Racialised exclusions in digital healthcare: combining insights from narrative interviews and human computer interaction

Farjana Islam, Sara Bailey, Mehdi Rizvi, Gina Netto, Agnes Kukulska-Hulme

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Racialised exclusions pertaining to accessing and using healthcare services are systemic, consistent and prevalent within the contemporary landscape of health inequalities in UK cities (Wadhawan et al., 2023). Further, there is a concern that the rapid digital transformation of health services may exacerbate racialised exclusions for minoritised ethnic (ME) communities as a result of the digital divide, language barriers and digital literacy-related difficulties embedded in ethno-cultural differences (Topol, 2019). At present, there is limited understanding of the extent to which ME communities encounter systemic exclusions from digital healthcare services that require English language skills, literacy skills, accessibility to a device (e.g. a computer or smartphone) and mobile data and the skills and confidence to navigate digital platforms. Driven by a critical realist intersectional approach, our multidisciplinary research investigates the socio-technical challenges in accessing digitalised healthcare by exploring ME communities’ lived experiences. By deploying a two-tier qualitative methodology combining 100 in-depth narrative interviews with follow-up audio-visual interviews which draw on human computer interaction (HCI) methodologies, we explore how digitalised health services intersect with ethnicity and other ethnocultural dimensions to contribute to digital exclusion from healthcare services. The in-depth narrative interviews indicated how participants’ ethnicity interacted with multiple dimensions of identity as well as language, (digital) literacy, levels of informal support and income to influence access and use of digitalised primary care services. The follow-up HCI-influenced audio-visual interviews, meanwhile, enabled us to produce a more nuanced understanding of the barriers ME communities face in accessing digital healthcare, in particular, by enabling us to better explore the intersection of language barriers, digital literacy barriers and interface design. We also reflect on the challenges associated with conducting interdisciplinary research to explore the socio-technical barriers faced by different intersections of ME communities, which are often under-researched due to the linguistic or cultural diversity of ME communities.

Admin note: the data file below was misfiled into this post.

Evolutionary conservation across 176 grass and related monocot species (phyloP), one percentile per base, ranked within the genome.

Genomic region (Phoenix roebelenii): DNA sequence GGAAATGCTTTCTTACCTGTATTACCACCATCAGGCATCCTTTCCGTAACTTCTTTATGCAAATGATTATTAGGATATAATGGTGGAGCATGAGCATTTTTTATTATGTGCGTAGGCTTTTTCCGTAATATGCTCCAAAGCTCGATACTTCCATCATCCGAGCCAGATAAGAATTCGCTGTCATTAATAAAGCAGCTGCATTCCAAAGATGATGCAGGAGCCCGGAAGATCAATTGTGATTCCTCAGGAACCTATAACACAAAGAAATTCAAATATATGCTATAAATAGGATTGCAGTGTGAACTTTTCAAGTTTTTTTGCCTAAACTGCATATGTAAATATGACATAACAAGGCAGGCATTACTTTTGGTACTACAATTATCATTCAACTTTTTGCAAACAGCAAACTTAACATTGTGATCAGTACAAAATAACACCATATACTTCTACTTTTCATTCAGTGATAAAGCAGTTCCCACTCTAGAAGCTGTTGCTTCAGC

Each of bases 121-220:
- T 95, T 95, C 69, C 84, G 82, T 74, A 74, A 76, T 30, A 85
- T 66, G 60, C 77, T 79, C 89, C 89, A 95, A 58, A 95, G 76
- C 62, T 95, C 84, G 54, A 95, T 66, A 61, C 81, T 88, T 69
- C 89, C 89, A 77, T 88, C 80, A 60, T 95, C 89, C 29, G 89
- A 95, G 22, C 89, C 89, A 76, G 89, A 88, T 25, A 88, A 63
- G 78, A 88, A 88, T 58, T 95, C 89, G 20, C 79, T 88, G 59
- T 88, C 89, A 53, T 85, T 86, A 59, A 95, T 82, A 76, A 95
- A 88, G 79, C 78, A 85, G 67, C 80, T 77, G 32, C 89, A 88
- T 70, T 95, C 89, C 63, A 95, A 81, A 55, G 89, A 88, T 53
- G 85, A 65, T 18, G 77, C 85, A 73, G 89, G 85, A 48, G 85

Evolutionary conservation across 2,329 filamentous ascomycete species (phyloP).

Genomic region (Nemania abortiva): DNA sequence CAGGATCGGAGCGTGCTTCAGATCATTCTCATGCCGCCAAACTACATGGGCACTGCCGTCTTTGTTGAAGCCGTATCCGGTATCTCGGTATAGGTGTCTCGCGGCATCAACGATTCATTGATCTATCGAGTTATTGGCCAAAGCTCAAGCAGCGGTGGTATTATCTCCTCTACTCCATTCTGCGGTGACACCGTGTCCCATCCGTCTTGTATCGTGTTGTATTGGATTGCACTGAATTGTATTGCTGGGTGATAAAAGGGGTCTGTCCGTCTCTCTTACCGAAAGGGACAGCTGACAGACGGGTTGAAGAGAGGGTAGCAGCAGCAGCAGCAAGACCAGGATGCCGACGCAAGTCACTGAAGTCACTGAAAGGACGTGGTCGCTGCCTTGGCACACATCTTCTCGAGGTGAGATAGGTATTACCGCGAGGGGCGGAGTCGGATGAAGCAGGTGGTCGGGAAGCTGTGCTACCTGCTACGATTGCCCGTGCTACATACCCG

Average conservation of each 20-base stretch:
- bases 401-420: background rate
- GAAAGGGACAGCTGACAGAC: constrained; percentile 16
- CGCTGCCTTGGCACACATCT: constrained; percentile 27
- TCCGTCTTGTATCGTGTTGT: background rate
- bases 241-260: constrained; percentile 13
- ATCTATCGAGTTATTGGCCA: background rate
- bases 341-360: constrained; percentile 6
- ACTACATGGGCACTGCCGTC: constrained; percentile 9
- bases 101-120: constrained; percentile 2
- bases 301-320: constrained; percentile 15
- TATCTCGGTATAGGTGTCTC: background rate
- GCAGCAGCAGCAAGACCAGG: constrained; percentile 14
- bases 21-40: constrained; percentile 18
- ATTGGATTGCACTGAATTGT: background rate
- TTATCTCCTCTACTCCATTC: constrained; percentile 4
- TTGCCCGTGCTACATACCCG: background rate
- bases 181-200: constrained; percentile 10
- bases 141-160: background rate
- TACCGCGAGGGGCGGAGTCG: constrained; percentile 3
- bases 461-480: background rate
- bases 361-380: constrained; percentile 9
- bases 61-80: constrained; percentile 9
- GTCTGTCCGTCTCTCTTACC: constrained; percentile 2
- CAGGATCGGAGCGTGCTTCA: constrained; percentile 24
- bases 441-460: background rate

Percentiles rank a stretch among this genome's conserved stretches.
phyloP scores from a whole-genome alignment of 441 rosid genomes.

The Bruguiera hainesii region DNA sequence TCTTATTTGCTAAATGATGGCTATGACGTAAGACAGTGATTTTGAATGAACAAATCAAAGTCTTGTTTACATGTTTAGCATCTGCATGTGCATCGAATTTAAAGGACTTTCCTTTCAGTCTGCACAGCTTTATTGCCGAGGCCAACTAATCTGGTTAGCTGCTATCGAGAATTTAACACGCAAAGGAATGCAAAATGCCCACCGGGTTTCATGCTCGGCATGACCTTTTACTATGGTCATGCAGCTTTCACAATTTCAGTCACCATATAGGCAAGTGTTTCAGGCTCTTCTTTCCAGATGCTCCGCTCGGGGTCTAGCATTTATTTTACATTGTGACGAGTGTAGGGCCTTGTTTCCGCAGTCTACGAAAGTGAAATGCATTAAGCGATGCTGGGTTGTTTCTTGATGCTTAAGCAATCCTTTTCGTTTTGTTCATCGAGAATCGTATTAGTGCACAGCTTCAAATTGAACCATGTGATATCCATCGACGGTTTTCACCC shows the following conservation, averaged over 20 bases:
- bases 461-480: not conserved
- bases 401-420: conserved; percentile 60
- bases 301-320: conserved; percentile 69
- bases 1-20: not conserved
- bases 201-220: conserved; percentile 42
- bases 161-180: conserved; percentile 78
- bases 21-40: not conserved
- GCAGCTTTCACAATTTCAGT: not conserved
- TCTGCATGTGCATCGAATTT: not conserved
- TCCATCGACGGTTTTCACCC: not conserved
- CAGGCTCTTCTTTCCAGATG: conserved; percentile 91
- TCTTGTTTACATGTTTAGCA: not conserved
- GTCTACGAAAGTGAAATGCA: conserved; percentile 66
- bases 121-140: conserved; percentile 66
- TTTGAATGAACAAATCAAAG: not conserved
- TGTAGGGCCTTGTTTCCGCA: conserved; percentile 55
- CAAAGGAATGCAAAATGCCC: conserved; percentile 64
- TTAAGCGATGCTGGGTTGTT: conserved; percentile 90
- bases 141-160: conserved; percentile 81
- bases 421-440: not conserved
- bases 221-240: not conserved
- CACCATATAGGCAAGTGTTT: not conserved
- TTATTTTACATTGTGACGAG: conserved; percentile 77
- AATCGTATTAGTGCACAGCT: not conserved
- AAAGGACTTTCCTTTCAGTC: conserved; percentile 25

Original languageEnglish
Pages (from-to)A9-A9
Number of pages1
JournalBMJ Open
Issue numberSuppl 1
Publication statusPublished - 4 Mar 2024


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